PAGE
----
Victor Davis Hanson Private Papers

Affordable Care or Patient Protection or Obamacare?

by Victor Davis Hanson // NRO’s The Corner 

There are some rumors that the administration wants to distance itself from the slang “Obamacare,” a term the president embraced in the 2012 campaign but now finds hurtful to his polls and his colleagues in the Congress. But what would be alternatives? We know the official name, “The Patient Protection and Affordable Care Act,” has now become Orwellian and simply cannot be used. Millions of patients are not being protected, but losing their coverage — with more to come. So far those receiving notices of steep premium hikes outnumber those who are handed the promised “$2,500” year in savings. At least, I have not heard of too many Americans who received notices apprising them of “affordable” expanded coverage at a $208 savings per month in their premiums.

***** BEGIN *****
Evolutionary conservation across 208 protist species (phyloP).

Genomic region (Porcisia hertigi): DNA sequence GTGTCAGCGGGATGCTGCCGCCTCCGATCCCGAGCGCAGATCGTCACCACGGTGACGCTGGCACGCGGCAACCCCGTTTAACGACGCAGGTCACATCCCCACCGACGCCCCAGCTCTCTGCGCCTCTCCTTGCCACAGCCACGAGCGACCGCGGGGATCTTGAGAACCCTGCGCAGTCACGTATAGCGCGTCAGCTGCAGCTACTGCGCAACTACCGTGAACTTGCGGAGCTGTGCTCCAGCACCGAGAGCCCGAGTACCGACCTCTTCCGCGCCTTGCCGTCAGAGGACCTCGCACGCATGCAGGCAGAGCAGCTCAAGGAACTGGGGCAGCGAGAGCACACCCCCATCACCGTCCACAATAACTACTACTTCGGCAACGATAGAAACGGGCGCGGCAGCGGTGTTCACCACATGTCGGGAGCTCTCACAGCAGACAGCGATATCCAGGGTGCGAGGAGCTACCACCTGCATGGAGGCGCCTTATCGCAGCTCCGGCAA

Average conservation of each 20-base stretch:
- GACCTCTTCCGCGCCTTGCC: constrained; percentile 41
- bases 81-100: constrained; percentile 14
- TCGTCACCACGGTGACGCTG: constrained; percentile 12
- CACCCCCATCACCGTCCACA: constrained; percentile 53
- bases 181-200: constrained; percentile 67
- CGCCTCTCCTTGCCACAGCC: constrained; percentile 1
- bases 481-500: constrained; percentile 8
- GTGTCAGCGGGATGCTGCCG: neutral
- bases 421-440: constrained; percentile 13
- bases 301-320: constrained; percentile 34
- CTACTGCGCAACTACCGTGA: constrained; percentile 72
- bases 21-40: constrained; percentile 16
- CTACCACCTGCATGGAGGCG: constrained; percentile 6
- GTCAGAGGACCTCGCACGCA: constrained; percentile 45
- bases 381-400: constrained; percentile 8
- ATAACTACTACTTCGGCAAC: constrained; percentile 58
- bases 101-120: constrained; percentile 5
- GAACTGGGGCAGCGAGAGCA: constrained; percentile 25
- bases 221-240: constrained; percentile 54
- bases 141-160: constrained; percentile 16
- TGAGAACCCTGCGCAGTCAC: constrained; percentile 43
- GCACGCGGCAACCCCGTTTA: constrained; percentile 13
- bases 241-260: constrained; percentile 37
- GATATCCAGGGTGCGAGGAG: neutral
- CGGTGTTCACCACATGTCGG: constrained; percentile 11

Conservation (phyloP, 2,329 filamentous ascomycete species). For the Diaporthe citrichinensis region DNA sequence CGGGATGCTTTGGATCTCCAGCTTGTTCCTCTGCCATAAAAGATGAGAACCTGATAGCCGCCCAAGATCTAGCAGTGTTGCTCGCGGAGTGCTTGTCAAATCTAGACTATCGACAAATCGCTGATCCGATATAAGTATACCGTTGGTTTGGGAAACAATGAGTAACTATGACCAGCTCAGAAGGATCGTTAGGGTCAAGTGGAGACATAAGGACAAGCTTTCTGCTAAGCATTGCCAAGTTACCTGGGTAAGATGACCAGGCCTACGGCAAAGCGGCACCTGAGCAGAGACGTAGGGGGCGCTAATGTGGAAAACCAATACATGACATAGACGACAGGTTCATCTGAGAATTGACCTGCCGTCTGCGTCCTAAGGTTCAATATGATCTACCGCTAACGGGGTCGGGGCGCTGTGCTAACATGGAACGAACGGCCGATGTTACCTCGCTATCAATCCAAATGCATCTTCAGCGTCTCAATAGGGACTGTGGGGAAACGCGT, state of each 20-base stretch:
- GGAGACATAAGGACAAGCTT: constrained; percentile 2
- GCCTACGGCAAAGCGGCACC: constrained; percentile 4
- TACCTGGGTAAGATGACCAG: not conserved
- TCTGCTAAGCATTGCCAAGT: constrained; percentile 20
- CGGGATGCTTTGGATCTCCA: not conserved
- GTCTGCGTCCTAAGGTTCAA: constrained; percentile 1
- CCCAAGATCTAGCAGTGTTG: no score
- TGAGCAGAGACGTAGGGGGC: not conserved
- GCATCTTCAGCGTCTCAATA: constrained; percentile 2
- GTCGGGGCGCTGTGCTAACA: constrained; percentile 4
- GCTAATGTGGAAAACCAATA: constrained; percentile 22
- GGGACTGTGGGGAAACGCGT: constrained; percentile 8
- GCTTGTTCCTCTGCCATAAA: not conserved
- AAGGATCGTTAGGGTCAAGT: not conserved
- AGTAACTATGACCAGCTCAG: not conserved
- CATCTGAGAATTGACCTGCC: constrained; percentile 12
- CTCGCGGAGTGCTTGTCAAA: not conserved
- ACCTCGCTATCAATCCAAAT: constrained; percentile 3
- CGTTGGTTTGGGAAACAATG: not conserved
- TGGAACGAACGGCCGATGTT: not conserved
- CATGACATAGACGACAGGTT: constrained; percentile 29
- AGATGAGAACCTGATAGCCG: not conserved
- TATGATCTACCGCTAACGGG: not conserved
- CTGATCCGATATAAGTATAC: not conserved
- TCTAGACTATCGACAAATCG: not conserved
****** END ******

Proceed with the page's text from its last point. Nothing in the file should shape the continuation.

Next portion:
If for the foreseeable future Obamacare is not protecting patients or making policies more affordable, and we are not supposed to call it “Obamacare” until it fulfills its promises, what is left?

A formal rebrand like “The Fundamental Transformation of Health Care Act” is too long. I think we might hear floated something more informal like, “The Emanuel Brothers Bill,” or “Hope and Change Care,” or the “Pelosi-Reid Change of Policy Act.”

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About Victor Davis Hanson

Victor Davis Hanson is the Martin and Illie Anderson Senior Fellow in Residence in Classics and Military History at the Hoover Institution, Stanford University, a professor of Classics Emeritus at California State University, Fresno, and a nationally syndicated columnist for Tribune Media Services. He is also the Wayne & Marcia Buske Distinguished Fellow in History, Hillsdale College, where he teaches each fall semester courses in military history and classical culture.

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